Patients Use More Opioids After Weight-Loss Surgery

Three years after undergoing bariatric surgery, average daily morphine equivalents for chronic opioid users increased by 18% compared with intake a year before the surgery.

Three years after undergoing bariatric surgery, average daily morphine equivalents for chronic opioid users increased by 18% compared with intake a year before the surgery.

Although bariatric surgery has been shown to reduce chronic pain in obese patients, a new study reports that patients actually used more opioid painkillers after undergoing weight-loss surgery.

The study, published in the October 2, 2013, issue of the Journal of the American Medical Association, assessed chronic use of opioids prescribed to bariatric surgery patients to determine whether painkiller use decreased after surgery. The retrospective cohort study enrolled 11,719 patients aged 21 and older from a distributed health network made up of 10 health care systems throughout the country. All patients had a body mass index (BMI) of 30 or greater, underwent bariatric surgery between 2005 and 2009, and were evaluated 1 year before and 1 year after surgery.

Opioid use was measured in morphine equivalents for the year before and the year after surgery. Patients were classified as having chronic, some, or no opioid use based on the total amount of opioids dispensed during the year before surgery. Patients were identified as chronic users if they were dispensed opioids 10 or more times over 90 or more days or were dispensed at least a 120-day supply at one time. The effects of weight loss, preoperative chronic pain, or depression on postoperative opioid use were also studied.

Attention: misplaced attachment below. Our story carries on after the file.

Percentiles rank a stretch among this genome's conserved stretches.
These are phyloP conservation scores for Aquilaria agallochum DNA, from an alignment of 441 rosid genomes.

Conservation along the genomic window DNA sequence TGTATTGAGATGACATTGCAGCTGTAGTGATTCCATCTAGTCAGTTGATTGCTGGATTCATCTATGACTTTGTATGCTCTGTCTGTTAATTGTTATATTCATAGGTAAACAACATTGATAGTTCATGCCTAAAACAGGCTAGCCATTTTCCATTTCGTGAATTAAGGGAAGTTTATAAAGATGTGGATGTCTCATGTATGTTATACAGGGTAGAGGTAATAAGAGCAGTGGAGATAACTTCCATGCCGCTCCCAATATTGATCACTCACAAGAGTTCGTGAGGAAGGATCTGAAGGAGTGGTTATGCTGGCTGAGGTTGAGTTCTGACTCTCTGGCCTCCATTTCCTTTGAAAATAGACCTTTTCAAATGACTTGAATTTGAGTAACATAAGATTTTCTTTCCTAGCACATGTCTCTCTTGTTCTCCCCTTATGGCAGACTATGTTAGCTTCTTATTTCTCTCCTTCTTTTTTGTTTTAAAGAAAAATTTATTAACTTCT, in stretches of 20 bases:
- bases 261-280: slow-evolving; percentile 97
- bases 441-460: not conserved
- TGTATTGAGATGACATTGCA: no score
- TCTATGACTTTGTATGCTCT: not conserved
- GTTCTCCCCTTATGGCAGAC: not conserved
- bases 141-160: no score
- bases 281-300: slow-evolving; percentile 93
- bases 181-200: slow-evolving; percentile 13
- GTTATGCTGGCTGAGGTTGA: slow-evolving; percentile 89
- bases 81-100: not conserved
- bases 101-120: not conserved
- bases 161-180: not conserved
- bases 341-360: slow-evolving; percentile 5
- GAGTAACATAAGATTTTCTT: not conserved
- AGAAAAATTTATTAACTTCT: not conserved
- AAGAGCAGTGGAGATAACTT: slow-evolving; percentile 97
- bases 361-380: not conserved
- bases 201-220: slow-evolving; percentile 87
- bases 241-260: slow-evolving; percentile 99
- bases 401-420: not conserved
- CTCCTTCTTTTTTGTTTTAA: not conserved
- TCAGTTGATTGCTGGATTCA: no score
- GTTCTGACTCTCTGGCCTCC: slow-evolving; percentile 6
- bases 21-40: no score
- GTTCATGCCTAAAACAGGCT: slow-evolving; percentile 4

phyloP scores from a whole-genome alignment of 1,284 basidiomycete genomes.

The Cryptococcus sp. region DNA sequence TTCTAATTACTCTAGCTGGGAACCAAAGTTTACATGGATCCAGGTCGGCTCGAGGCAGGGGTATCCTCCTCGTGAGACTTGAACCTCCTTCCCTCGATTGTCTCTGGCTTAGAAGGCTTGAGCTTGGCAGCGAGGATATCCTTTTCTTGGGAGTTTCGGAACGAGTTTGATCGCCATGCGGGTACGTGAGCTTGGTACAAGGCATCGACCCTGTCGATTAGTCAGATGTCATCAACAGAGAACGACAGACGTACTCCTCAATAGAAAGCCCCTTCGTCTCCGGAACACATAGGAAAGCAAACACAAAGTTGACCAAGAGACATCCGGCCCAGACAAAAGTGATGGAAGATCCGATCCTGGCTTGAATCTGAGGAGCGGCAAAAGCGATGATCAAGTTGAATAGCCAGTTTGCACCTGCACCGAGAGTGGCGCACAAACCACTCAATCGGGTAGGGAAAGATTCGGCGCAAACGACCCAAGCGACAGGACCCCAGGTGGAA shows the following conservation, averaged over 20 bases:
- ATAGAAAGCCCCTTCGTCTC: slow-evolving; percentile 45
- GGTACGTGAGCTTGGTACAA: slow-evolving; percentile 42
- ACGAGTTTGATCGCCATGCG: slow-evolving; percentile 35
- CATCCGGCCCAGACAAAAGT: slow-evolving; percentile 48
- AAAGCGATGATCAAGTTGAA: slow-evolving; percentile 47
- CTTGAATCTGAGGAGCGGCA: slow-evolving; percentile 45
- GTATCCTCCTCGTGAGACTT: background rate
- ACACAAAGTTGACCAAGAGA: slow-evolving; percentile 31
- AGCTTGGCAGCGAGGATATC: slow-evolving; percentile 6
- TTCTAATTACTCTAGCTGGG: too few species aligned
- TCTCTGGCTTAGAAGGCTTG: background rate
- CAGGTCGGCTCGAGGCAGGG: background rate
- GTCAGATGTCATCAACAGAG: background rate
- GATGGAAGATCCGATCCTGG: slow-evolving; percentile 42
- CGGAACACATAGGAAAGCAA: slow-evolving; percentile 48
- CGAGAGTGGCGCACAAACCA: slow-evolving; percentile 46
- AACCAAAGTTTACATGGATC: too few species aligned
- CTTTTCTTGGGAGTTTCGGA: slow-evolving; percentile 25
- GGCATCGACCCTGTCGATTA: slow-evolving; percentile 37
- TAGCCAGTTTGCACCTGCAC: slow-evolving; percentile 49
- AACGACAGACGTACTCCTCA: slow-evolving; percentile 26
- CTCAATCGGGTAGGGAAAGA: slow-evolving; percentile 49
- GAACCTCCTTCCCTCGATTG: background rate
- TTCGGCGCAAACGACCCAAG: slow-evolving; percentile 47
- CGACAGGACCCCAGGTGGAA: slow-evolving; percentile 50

During the year before surgery, 56% of patients used no opioids, 36% used some opioids, and 8% were chronic opioid users. Among patients identified as chronic opioid users before surgery, 77% continued to be chronic users a year after surgery, 20% continued to use some opioids, and 3% stopped taking opioids altogether. Not only did a majority of chronic users continue to take opioids after surgery, they went on to take larger doses. Average daily morphine equivalents among these patients increased from 45.0 mg the year before surgery to 51.9 mg the year after surgery—a 13% increase. Three years after surgery, average daily morphine equivalents for these patients had increased by 18%.

The study also found that increases in opioid use after surgery were similar among patients who lost more than 50% of excess BMI and among those who lost 50% or less of excess BMI. Whether patients had depression or chronic pain diagnosed before surgery had no effect on postoperative chronic opioid use.

Although the researchers expected to find a decrease in opioid use after bariatric surgery, in an accompanying editorial, Daniel P. Alford, MD, MPH, suggests that the results of the study are not terribly surprising. He notes that several factors for both patients and clinicians influence long-term opioid use and decisions to decrease use over time. Although bariatric surgery often reduces pain, it has not been shown to eliminate pain completely. Therefore, patients who have suffered from chronic pain for years may be hesitant to discuss decreasing a successful treatment with their health care provider.

Clinicians may also avoid talking about opioid use as there are minimal guidelines about when and how to decrease use of the drugs and these conversations can be time-consuming and emotional for patients. Dr. Alford writes that the study reveals “the need to know if, when, and how to safely and effectively taper or discontinue opioid therapy for patients with chronic pain.”

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